Naomi Halas, the Stanley C. Moore Professor of Electrical and Computer Engineering and founding director of the Laboratory for Nanophotonics at Rice, has been named a fellow of the Royal Society of Chemistry (RSC).
Graphene quantum dots drawn from common coal may be the basis for an effective antioxidant for people who suffer traumatic brain injuries, strokes or heart attacks. Their ability to quench oxidative stress after such injuries is the subject of a study by scientists at Rice University, the Texas A&M Health Science Center and the McGovern Medical School at The University of Texas Health Science Center at Houston (UTHealth).
Boris Yakobson, a materials physicist at Rice’s Brown School of Engineering, and materials scientist Mark Hersamof Northwestern led a team that not only discovered how to see the nanoscale structures of borophene lattices but also built theoretical models that helped characterize the crystalline forms.
The Rice lab of Angel Martí published a paper in the American Chemical Society journal ACS Omega outlining what happens when PTFE stir bars are used to functionalize nanotubes through Billups-Birch reduction, a long-used reaction developed in part by Rice Professor Emeritus of Chemistry Edward Billups
The discovery by scientists from Rice University, Argonne National Laboratory and Northwestern University is a step toward practical applications like wearable or transparent electronics, plasmonic sensors or energy storage for the two-dimensional material with excellent conductivity.
Teams led by Boris Yakobson at Rice, Nathan Guisinger at Argonne and Mark Hersam at Northwestern both formed the theory for and then demonstrated their novel method to grow borophene – the atom-thick form of boron – on a gold surface.
In a study in the American Chemical Society journal ACS Sustainable Chemistry and Engineering, Rice University researchers Michael Wong, Chelsea Clark and colleagues showed that a highly porous, Swiss cheese-like nanomaterial called a metal-organic framework (MOF) was faster at soaking up PFOS from polluted water, and that it could hold more PFOS, when additional nanometer-sized holes (“defects”) were built into the MOF.
Rice University theory shows how monocrystals of hexagonal boron nitride come together
Rice University scientists produce valuable nanowires from short particles without the bulk
How cold can it get? Physicists don’t actually know, but Kaden Hazzard aims to find out.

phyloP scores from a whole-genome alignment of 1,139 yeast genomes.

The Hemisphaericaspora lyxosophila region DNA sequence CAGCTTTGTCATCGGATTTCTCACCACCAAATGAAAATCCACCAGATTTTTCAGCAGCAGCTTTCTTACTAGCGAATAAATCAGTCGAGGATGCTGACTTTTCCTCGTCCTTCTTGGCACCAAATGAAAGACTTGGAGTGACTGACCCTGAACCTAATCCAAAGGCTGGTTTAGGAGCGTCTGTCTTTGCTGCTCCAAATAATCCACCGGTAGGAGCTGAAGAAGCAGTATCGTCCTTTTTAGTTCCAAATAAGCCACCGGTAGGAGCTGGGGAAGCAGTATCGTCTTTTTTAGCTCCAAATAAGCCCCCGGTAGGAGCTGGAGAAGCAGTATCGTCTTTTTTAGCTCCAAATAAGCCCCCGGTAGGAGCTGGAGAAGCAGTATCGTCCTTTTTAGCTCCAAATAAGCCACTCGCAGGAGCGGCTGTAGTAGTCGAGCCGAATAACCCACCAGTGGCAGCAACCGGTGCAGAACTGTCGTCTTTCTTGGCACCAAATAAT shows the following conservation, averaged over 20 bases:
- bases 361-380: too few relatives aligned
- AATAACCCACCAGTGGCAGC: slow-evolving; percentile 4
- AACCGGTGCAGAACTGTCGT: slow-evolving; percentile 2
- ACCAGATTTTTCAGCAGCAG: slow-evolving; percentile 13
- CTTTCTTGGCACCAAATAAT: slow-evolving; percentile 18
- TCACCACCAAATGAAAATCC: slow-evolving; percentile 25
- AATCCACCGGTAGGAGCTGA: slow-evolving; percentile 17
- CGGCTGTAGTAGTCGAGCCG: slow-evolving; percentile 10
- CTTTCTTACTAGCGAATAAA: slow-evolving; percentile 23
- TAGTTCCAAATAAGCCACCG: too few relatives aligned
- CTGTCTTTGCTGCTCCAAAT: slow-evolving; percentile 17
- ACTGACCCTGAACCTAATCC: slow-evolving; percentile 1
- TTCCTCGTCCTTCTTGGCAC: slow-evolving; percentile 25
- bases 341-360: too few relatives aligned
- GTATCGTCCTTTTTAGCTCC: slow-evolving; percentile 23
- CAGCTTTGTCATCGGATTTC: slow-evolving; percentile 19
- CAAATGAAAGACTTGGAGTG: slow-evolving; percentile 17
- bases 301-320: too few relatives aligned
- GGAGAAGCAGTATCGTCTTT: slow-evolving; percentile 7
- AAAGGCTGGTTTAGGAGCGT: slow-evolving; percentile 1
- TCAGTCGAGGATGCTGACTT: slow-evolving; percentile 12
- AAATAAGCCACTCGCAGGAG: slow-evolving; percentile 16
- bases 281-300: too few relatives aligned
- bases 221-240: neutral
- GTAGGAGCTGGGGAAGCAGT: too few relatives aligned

Hazzard, an assistant professor of physics and astronomy at Rice, will pursue that question with backing from the National Science Foundation, which has named him the recipient of a prestigious CAREER Award, given to the nation’s most promising young faculty.
Fluorescent microscopy adds a new dimension with Rice University lab’s invention
Rice University scientists use red phosphorus as spy to keep lithium dendrites in check
Rice University lab combines conductive foam with other materials for capable new composites
Materials scientist Edwin Thomas aids effort to build bottom-up chiral polymers with unique functions
Rice University-led simulations show unique ceramic could act as a sensor for structures
Rice University lab argues for photoluminescence as phenomenon that triggers emissions
Rice University scientists have created a rubbery, shape-shifting material that morphs from one sophisticated form to another on demand.
The shapes programmed into a polymer by materials scientist Rafael Verduzco and graduate student Morgan Barnes appear in ambient conditions and melt away when heat is applied. The process also works in reverse.
Rice University research could lead to better protective shields for electronics, biomedical advances.
Rice University scientists show how atom-flat materials could produce polarized photons on demand
What if a sensor sensing a thing could be part of the thing itself?
Rice University engineers believe they have a two-dimensional solution to do just that.
Rice engineers led by materials scientists Pulickel Ajayan and Jun Lou have developed a method to make atom-flat sensors that seamlessly integrate with devices to report on what they perceive.
Rice University researchers have discovered a fundamentally different form of light-matter interaction in their experiments with gold nanoparticles.
Like a tuning fork struck with a mallet, tiny gold nanodisks can be made to vibrate at resonant frequencies when struck by light. In new research, Rice University researchers showed they can selectively alter those vibrational frequencies by gathering different-sized nanodisks into groups.
To make continuous, strong and conductive carbon nanotube fibers, it’s best to start with long nanotubes, according to scientists at Rice University.
How thin can a camera be? Very, say Rice University researchers who have developed patented prototypes of their technological breakthrough. FlatCam, invented by the Rice labs of electrical and computer engineers Richard Baraniuk and Ashok Veeraraghavan, is little more than a thin sensor chip with a mask that replaces lenses in a traditional camera.
New institute will expand on missions of Rice Quantum Institute, Smalley Institute - Rice University is merging two of its multidisciplinary research institutes, the Richard E. Smalley Institute for Nanoscale Science and Technology and the Rice Quantum Institute, to form a new entity, the Smalley-Curl Institute. The merger was approved by Rice’s Board of Trustees Thursday and takes effect immediately, but Naomi Halas, the new institute’s director, said it will take several months to complete the consolidation.